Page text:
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No walleye this year for Crosslake-Ideal Lions fishing tourney

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Only two species of fish — northern pike and largemouth bass — will be sought by anglers at this year's Crosslake-Ideal Lions Club tournament on Saturday, June 14, at Moonlite Bay Family Restaurant & Bar in Crosslake.

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Typically, participants in the annual catch-and-release tournament will fish for walleye as well. This year, however, the event, which is held the same weekend each year, falls on the first day of statewide restrictions that do not allow for the catch-and-release of walleyes in fishing contests because of high mortality rates.

The catch-and-release restriction on walleyes does not apply to individual anglers, said Marc Bacigalupi, Brainerd lakes area supervisor for the Minnesota Department of Natural Resources (DNR).

In fishing tournament settings, however, releasing dozens of walleyes into a shallow bay area with warmer water can shock the systems of the fish typically found in cooler, deeper waters.

"Walleye are particularly sensitive," Bacigalupi said. "A walleye can get released and look OK, but turn up dead the next day."

The state rule that applies to restrictions on live release weigh-ins states that "all inland and border lakes located in and south of Traverse, Grant, Douglas, Todd, Morrison, Mille Lacs, Kanabec and Pine counties, except Lake Mille Lacs" are subject to a restriction from Memorial Day to Labor Day. Crow Wing County falls into the second category, north of these counties, where restrictions begin June 14 and go through Labor Day.

Joe Doerfler, chairman of the tournament, said some of the walleye anglers wanted to keep the fish and donate them to the elderly or organizations, rather than not including them in the contest. The Lions decided unanimously not to take this route.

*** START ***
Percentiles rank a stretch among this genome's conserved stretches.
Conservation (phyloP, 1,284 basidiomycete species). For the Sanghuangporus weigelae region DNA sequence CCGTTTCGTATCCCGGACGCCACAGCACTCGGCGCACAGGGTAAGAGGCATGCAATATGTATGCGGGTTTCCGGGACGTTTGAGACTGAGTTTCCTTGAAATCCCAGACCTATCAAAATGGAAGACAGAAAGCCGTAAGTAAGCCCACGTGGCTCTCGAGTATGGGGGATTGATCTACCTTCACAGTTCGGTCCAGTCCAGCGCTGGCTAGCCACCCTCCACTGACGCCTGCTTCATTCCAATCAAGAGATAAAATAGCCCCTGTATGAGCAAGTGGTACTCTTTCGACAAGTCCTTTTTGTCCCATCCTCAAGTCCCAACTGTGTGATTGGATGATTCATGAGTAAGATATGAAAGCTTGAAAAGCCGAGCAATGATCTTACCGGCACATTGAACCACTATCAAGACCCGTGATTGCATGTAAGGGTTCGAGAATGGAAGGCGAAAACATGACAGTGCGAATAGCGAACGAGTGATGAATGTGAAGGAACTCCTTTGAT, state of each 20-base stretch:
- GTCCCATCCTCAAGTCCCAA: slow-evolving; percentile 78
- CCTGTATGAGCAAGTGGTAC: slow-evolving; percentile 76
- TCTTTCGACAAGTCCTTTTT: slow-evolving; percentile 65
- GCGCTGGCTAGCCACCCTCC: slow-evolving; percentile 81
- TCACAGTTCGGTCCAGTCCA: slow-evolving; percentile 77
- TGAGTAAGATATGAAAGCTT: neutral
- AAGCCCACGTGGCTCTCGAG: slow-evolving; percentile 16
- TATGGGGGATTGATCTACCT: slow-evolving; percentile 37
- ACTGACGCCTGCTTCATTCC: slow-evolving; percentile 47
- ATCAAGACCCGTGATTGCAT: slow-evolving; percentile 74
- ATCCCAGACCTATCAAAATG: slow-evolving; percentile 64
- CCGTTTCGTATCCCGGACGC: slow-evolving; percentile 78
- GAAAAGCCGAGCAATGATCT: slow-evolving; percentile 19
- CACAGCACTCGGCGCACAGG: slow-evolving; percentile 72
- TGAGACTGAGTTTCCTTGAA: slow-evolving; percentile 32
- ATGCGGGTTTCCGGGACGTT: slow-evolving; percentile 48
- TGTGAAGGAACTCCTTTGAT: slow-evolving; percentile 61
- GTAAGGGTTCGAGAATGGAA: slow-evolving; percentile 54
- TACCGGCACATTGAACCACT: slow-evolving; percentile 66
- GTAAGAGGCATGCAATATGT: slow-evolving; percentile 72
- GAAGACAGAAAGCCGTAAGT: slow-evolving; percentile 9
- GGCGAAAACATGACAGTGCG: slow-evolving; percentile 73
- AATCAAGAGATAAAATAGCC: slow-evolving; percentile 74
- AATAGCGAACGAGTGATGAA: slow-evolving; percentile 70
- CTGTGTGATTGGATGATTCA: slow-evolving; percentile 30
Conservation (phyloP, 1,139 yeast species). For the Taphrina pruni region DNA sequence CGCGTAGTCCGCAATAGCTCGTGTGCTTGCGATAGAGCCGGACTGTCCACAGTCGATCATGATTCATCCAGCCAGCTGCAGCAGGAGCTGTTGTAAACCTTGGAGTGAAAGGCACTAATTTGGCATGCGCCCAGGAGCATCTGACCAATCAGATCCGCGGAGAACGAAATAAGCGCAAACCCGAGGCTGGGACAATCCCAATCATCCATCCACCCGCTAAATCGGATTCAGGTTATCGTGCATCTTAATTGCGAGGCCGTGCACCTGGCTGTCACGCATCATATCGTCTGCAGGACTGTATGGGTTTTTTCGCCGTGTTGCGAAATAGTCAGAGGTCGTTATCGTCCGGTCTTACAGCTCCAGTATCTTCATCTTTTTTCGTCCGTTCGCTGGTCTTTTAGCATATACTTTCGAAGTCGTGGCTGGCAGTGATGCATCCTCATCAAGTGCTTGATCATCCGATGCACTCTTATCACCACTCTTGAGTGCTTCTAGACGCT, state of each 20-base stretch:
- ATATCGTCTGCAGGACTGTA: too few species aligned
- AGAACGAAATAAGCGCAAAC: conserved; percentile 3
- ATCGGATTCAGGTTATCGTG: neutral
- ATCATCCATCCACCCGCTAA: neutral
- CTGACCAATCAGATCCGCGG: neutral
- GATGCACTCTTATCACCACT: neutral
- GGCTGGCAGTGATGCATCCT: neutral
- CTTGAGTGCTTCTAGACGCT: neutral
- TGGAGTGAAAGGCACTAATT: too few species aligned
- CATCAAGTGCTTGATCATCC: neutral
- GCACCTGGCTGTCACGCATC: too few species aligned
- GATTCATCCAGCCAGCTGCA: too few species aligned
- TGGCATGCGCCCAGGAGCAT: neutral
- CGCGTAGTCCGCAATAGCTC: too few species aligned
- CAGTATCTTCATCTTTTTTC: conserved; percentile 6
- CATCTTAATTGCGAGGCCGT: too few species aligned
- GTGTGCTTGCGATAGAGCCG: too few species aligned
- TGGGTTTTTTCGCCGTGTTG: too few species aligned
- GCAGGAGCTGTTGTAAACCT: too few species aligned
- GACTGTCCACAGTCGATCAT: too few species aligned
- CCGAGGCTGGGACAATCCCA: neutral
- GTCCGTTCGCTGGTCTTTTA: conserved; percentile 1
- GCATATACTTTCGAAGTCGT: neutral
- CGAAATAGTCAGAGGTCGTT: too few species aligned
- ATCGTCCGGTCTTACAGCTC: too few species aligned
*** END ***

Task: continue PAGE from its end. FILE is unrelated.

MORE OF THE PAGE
"Our main objective when we started this tournament was to be catch-and-release," he said. "Once you start changing your rules in midstream, then I don't think you stand for much."

Bacigalupi said he gave the Lions the option of moving the date of their tournament, but they wanted to keep it on the same Saturday as in the past, the second one in June. In most other years, this falls before the restriction date.

The tournament, which is in its 26th year, is unique because of its inclusion of three species. Most fishing tournaments focus on one particular species of fish.

Doerfler said that the popularity of walleye in the tournament has grown considerably from when it first began, but he expects that only a few anglers focused specifically on that species will choose not to participate in this year's tournament.

The Lions award a total of $7,400 in prize money, with the first-place angler taking home $2,000. Prizes are given down to 20th place, and anglers with the heaviest of each species also receive an award.

All proceeds from entry fees are used in the Lions Club's charitable donations.

There is still time to enter the contest; Doerfler said they will accept entries through Friday, June 13, but will cap the number of boats allowed at 100 total, or 200 total anglers. Cost for entry is $125 per team. Call 218-692-2122 for more information.

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